Excerpt from: “Why I am not a Christian” by Keith M. Parsons
A careful study of the four gospels in comparison with each other will show that there is little agreement among the gospel writers as to the order in which Jesus said and did what is reported of him. John depicts him as cleansing the Temple at the outset of his public ministry; in the other three gospels, the incident occurs at the end of his career. Sayings placed at the opening of his teaching ministry by Luke are located toward the end of it by Matthew. The nearest we can come to an outline of Jesus’ public life is the one offered by Mark and followed with some modifications by Matthew and Luke. John goes his own way in complete independence of the other three gospels. But Mark’s outline is not really much help, since a close analysis of Mark shows that the framework is contributed by Mark himself, and was not part of the tradition he received. Almost all the chronological and geographical references in Mark are vague or even artificial in nature. The tradition reached Mark in the form of independent story or saying units; Mark arranged them on his own narrative line. As someone has expressed it, Mark began his gospel writing with only a heap of unstrung pearls (Kee, Young, and Froelich, 1965, p. 59).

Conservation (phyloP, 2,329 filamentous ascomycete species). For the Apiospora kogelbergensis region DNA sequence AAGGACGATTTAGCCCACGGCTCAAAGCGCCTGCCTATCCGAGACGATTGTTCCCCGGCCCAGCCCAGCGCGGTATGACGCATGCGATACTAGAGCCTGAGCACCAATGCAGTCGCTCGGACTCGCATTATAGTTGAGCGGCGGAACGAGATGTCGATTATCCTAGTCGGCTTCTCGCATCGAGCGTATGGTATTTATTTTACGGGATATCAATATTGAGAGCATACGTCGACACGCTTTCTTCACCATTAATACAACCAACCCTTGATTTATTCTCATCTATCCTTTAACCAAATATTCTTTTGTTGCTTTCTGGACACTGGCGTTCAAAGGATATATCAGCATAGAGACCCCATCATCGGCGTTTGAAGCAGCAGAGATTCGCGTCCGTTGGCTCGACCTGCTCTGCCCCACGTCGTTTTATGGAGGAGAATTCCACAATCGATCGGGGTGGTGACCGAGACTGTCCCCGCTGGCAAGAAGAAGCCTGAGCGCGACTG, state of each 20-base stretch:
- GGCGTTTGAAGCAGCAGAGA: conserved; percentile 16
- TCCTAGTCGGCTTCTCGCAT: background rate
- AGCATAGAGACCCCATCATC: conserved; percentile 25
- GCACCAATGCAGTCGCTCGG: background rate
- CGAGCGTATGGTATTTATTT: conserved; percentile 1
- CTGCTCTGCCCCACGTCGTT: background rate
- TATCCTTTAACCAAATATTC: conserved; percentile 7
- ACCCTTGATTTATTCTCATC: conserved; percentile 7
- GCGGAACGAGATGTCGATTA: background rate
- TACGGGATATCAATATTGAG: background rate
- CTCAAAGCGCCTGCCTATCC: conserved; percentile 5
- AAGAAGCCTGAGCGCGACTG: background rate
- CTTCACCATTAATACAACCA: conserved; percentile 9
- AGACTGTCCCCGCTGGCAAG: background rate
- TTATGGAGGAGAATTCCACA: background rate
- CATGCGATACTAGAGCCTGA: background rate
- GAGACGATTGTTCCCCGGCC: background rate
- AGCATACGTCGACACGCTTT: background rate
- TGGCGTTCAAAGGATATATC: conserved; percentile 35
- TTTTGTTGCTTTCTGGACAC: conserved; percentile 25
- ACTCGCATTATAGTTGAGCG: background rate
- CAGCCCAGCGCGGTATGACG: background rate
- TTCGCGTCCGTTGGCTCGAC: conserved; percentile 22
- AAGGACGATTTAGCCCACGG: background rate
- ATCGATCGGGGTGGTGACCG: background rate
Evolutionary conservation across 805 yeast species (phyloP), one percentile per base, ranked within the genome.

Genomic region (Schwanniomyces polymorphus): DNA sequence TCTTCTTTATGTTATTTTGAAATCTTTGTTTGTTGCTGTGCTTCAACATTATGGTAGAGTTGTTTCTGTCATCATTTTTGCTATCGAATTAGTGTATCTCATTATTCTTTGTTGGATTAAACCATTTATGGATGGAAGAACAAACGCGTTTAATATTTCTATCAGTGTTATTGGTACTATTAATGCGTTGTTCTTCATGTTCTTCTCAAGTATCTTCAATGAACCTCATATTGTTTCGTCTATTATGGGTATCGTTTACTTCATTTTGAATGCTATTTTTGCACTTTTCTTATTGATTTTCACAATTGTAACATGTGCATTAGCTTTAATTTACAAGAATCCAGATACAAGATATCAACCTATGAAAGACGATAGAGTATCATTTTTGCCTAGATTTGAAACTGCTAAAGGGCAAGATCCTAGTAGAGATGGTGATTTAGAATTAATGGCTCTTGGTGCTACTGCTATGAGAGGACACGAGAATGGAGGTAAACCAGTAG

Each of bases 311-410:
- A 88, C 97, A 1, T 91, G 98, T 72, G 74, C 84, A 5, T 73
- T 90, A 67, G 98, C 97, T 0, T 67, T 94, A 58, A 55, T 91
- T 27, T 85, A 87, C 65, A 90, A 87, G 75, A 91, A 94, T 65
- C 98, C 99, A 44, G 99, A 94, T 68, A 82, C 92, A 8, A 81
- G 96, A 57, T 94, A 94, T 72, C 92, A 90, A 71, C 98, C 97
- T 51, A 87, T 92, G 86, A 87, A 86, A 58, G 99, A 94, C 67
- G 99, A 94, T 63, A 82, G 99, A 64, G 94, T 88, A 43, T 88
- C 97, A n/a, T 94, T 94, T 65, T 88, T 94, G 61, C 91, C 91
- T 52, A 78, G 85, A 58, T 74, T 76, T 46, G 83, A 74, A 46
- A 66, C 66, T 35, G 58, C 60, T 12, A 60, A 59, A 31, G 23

A striking discrepancy concerns the accounts in the synoptics of Jesus’s resurrection appearances to his disciples. Matthew, following hints by Mark, sites in Galilee the one appearance to them that he records: the risen one has instructed the women at the empty tomb to tell the disciples to go to Galilee in order to see him (28:10). They do this, and his appearance to them there concludes the gospel. In Luke, however, he appears to them on Easter day in Jerusalem and nearby on the Emmaus road eighty miles from Galilee) and tells them to stay in the city “until ye be clothed with power from on high” (24:49). Acts 2:1-4 represents this as happening at Pentecost, some fifty days later). They obey, and were “continually in the temple” (24:53). Luke has very pointedly changed what is said in Mark so as to site these appearances in the city. (Luke omits Mark 14:28), “after I am raised up I will go before you into Galilee”; and he replaces Mark 16:7, “he goeth before you into Galilee” with a message which deletes any such suggestion.
[J.W.] Montgomery harmonized the accounts by arguing that the risen Jesus could have moved from Galilee to Jerusalem in a series of appearances spread, according to Acts 1:3, over forty days. This hypothesis does not reconcile the movements of the disciples—immediately to Galilee in Matthew, and not beyond Jerusalem and its environs in Luke. All the forty-day appearances of Acts are sited in Jerusalem (1:4). Nor does Montgomery’s proposal account for Luke’s deliberate alteration of the Marcan material, effected so as to bring it into line with a theological principle of great importance to him, namely that Christianity had not broken lightly or readily from its Jewish foundation: It is for this that he insists that it was “beginning from Jerusalem” that the Christian mission went forward to “all the nations” (Luke 24:47), so that the disciples tarried there and did not return to Galilee (Wells, 1996, pp. 100-101).